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Marc Chagall's literary illustrations on exhibit at the Forest Lawn Museum

The early etchings of a master

February 15, 2013|By Terri Martin
  • "Nosdriov" is one of 65 illustrations by Marc Chagall now on view at the Forest Lawn Museum in Glendale.
"Nosdriov" is one of 65 illustrations by Marc… (Courtesy of the…)

Once again, the Forest Lawn Museum is host to the work of an extraordinary artist: the Russian-born painter Marc Chagall. Currently on its walls are 65 early monochromatic works, under the exhibition title “Chagall: The Early Etchings,” showing illustrations that are vivid and imaginative.

The etchings originally illustrated two popular literary documents: “The Adventures of Chichikov,” by Russian poet and novelist Nikolai Gogol (1809-1852), also known as “Les Ames Mortes” (translation: “The Dead Souls”); and “Selected Fables,” as told by Jean de La Fontaine (1621-1695), a French classical author.

In the first novel, the protagonist Chichikov concocts a bizarre plan to purchase ownership of deceased male serfs (i.e., their souls) for which landowners are still taxed by the local greedy governance. An outdated census gives an illusion of value to the dead serfs and it is against this property which con artist Chichikov intends to borrow to complete his fraudulent scheme.

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Chagall's depictions of Gogol's characters are replete with indications of their quirks and absurdities. He masterfully uses a monochrome gradient to depict duplicitous and cloudy thinking in “Dispute De Pliouchkine Et De Mavre” (“Dispute Between Pliouchkine and Mavre”), one of 27 images in the exhibition from Gogol's novel.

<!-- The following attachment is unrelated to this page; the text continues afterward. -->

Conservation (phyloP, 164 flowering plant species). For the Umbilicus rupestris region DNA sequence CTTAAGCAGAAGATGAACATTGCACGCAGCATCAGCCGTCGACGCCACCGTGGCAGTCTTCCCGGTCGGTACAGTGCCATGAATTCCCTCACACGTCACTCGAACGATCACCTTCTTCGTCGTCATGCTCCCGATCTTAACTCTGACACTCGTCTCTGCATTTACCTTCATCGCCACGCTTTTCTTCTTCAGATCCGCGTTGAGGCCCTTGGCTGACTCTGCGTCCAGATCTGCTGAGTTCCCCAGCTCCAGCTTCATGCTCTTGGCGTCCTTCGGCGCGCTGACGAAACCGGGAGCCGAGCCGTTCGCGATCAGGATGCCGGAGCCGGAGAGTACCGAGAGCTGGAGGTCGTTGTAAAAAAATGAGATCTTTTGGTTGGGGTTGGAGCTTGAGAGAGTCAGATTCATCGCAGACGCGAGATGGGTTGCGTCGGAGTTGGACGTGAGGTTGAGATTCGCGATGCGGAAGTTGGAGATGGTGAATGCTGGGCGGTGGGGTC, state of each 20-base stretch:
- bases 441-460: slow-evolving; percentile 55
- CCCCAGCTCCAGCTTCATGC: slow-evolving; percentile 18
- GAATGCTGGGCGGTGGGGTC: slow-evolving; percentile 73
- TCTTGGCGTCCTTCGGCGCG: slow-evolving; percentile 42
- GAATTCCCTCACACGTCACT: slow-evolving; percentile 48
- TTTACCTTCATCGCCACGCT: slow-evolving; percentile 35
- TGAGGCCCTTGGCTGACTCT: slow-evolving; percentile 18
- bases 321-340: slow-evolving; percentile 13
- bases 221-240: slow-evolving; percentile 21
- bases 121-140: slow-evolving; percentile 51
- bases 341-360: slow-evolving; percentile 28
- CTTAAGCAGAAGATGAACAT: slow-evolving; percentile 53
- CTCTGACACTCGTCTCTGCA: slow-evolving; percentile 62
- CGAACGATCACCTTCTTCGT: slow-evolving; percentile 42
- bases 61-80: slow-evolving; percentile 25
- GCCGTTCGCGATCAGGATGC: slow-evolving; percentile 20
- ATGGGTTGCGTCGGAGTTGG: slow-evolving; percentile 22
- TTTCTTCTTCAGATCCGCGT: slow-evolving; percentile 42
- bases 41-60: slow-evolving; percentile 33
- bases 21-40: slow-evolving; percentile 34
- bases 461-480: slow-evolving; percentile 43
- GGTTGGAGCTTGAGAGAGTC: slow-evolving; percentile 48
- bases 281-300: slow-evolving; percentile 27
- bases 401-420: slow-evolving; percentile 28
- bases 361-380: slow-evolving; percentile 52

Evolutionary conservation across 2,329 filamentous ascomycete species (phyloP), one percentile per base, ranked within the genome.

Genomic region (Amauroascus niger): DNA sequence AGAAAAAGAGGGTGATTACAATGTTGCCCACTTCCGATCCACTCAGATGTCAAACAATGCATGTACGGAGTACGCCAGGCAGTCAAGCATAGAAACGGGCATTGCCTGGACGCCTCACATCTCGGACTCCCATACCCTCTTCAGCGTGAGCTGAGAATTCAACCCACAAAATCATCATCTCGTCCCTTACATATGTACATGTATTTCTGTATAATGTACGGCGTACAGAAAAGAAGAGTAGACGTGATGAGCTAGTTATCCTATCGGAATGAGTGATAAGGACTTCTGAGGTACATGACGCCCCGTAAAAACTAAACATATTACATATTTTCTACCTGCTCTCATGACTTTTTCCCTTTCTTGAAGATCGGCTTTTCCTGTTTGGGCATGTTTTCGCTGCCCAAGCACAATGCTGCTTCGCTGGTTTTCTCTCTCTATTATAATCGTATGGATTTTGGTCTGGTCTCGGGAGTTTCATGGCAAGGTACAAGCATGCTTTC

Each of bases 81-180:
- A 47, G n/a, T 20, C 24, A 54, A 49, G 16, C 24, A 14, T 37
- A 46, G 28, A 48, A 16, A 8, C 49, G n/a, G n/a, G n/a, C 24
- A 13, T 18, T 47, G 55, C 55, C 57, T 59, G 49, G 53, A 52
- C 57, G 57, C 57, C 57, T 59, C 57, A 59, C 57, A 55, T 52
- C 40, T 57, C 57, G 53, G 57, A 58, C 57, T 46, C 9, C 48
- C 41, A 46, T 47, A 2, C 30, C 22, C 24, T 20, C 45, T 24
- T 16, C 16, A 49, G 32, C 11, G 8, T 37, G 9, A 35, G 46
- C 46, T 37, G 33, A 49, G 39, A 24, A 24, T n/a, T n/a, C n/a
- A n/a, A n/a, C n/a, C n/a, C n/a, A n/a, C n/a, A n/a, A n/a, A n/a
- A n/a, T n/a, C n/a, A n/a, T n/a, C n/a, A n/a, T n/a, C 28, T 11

His illustration of the novel was the result of Chagall arriving in Paris at the beginning of the 20th century, when he received his first important commission based upon a recommendation by Ambrose Vollard, one of the most influential art dealers in 1920's France. Vollard was also an art collector and book publisher, and helped many great emerging artists — including Picasso, Cezanne, Gauguin and Van Gogh — simply by encouraging the idea that they illustrate great literature.

Immediately after completing the Gogol illustrations in 1927, Chagall began work on “Selected Fables,” also a commission by Vollard. Chagall is seen emphasizing La Fontaine's moral lessons in “Le Cheval s'etant voulu venger du Cerf” (“Stag Hunting in the Forest”) 1927-30. Ignorance is depicted as a black forest, and white figures bolt like lightning through the darkness. The black and white of Chagall's images serve the concept of duality in his storytelling quite well.

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